Modern Day Renaissance Man…
Reviewed by Brian McGowan. Released on 4 August 2017 by Absolute
Apparently he has a famous brother, but Chris Jagger will always be best known for being the guy who hand painted Jimi Hendrix’s jacket. Not in a Banksy, graffiti artist kindaway, but in an artistic, clothes designer kindaway. There you are, the most famous rock guitarist in history, and you painted his jacket. You could dine out on that for years.
Something of a renaissance man, Jagger has also dabbled successfully in journalism, writing for The Guardian, The Telegraph and The Mail, but doesn’t try to hide it. There’s a lot more too, just take a look at his Wiki page.
It doesn’t seem fair then, that he is indeed also a talented rock’n’roll artist. Not prolific perhaps, but 11 studio albums since 1973, and many contributions to other recordings is a not inconsiderable body of work. The best known is his critically acclaimed 1994 album Atcha, recorded in the wake of his participation in the Stones’ Dirty Work and Steel Wheels albums, (but is nothing like them). What it did was to spark off a series of studio recordings, with an album released every five years or so, all popular among the faithful. As the more astute will have guessed, All The Best cherry picks the standout tracks from this series.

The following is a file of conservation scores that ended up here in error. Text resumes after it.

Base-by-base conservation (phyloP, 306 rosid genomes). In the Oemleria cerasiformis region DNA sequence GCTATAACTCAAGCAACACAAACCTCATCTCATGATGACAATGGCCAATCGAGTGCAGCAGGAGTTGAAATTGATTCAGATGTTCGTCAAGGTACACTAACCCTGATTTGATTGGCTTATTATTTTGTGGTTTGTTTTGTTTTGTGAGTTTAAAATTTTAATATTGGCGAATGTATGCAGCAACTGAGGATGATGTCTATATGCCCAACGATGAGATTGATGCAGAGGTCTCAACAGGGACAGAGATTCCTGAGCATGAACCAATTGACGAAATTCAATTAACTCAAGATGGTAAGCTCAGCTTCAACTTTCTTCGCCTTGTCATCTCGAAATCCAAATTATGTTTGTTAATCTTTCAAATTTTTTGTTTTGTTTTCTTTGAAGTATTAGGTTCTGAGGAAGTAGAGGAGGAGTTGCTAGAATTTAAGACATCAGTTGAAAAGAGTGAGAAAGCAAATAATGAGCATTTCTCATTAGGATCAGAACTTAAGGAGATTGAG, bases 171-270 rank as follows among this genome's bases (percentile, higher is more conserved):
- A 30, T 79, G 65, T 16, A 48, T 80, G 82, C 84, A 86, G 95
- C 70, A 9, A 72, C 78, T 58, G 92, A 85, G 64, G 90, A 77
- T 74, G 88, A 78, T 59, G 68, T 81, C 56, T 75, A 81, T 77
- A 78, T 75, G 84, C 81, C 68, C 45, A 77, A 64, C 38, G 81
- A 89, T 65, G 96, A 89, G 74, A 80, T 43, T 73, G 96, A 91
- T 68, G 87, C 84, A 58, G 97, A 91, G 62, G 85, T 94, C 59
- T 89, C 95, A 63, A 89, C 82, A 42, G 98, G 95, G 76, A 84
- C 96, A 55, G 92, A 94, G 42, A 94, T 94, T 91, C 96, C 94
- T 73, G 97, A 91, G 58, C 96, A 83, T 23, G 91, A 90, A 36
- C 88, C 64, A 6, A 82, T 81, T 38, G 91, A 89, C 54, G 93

Unlike Big Bro’s band, good humour and Zydeco country blues hold sway, neatly combining both elements on ‘On The Road’s ode to jazz and the Beat Generation, and then perhaps more convincingly on the lurching, anglicised Cajun Rock song ‘It’s Amazing What People Throw Away’. Several of his tunes are slight, and would collapse underfoot were it not for his dryly humorous lyrics and Zydeco blues settings. . . the rattling barroom boogie of ‘Concertina Jack’ and ‘Channel Fever’s swampy guitar and accordion rock illustrate this, each plugging into the sources that light up Jagger’s writing so vividly. Both are title songs from two of his post millenium albums.
Real standouts are probably the pained ballad, ‘Junkman’, its grooves cushioned and caressed by guest David Gilmour’s haunting blues guitar work, and ‘The DJ Blues’, recorded as a bubbly duet with Big Bro’, namechecking iconic blues artists and significant songs of the American deep south.
But in honesty, there’s plenty of rich pickings throughout this 16 track compilation, and the remastering of the early stuff is superb.
- Law Against It
- Avalon Girls
- On The Road
- It’s Amazing What People Throw Away
- Lights Of The City
- Concertina Jack
- Got Me
- Wintertime Blues
- Channel Fever
- The DJ Blues
- Aitn’t Gonna Be Your Fool
- A Single Spark
- He’s In A Meeting
- Funky Man